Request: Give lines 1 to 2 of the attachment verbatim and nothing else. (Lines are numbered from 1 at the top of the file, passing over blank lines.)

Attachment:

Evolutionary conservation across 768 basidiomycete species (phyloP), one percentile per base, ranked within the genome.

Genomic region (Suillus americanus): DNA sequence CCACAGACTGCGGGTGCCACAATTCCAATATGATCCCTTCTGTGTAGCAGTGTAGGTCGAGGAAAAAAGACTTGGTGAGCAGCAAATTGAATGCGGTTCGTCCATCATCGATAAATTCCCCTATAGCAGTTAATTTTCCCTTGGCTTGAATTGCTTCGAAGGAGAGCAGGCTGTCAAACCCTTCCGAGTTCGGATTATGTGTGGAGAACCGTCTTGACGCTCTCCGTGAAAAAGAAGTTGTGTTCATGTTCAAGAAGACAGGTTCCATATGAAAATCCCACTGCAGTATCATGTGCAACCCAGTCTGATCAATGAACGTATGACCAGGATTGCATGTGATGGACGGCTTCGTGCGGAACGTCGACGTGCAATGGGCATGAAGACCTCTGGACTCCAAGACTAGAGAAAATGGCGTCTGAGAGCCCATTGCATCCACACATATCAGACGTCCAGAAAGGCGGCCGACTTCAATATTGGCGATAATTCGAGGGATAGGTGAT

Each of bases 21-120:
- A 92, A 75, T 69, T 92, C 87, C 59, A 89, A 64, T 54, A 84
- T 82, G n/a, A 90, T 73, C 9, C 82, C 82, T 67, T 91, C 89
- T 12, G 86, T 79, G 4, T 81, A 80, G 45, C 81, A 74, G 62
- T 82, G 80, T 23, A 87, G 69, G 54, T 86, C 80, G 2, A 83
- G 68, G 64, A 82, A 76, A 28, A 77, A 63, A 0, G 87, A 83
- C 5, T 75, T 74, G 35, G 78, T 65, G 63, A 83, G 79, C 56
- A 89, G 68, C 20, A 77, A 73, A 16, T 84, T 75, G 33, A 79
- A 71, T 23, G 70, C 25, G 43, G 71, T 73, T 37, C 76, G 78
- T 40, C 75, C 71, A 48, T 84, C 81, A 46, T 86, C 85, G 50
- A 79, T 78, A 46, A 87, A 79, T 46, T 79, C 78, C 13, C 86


Evolutionary conservation across 768 basidiomycete species (phyloP), one percentile per base, ranked within the genome.

Genomic region (Suillus americanus): DNA sequence CCACAGACTGCGGGTGCCACAATTCCAATATGATCCCTTCTGTGTAGCAGTGTAGGTCGAGGAAAAAAGACTTGGTGAGCAGCAAATTGAATGCGGTTCGTCCATCATCGATAAATTCCCCTATAGCAGTTAATTTTCCCTTGGCTTGAATTGCTTCGAAGGAGAGCAGGCTGTCAAACCCTTCCGAGTTCGGATTATGTGTGGAGAACCGTCTTGACGCTCTCCGTGAAAAAGAAGTTGTGTTCATGTTCAAGAAGACAGGTTCCATATGAAAATCCCACTGCAGTATCATGTGCAACCCAGTCTGATCAATGAACGTATGACCAGGATTGCATGTGATGGACGGCTTCGTGCGGAACGTCGACGTGCAATGGGCATGAAGACCTCTGGACTCCAAGACTAGAGAAAATGGCGTCTGAGAGCCCATTGCATCCACACATATCAGACGTCCAGAAAGGCGGCCGACTTCAATATTGGCGATAATTCGAGGGATAGGTGAT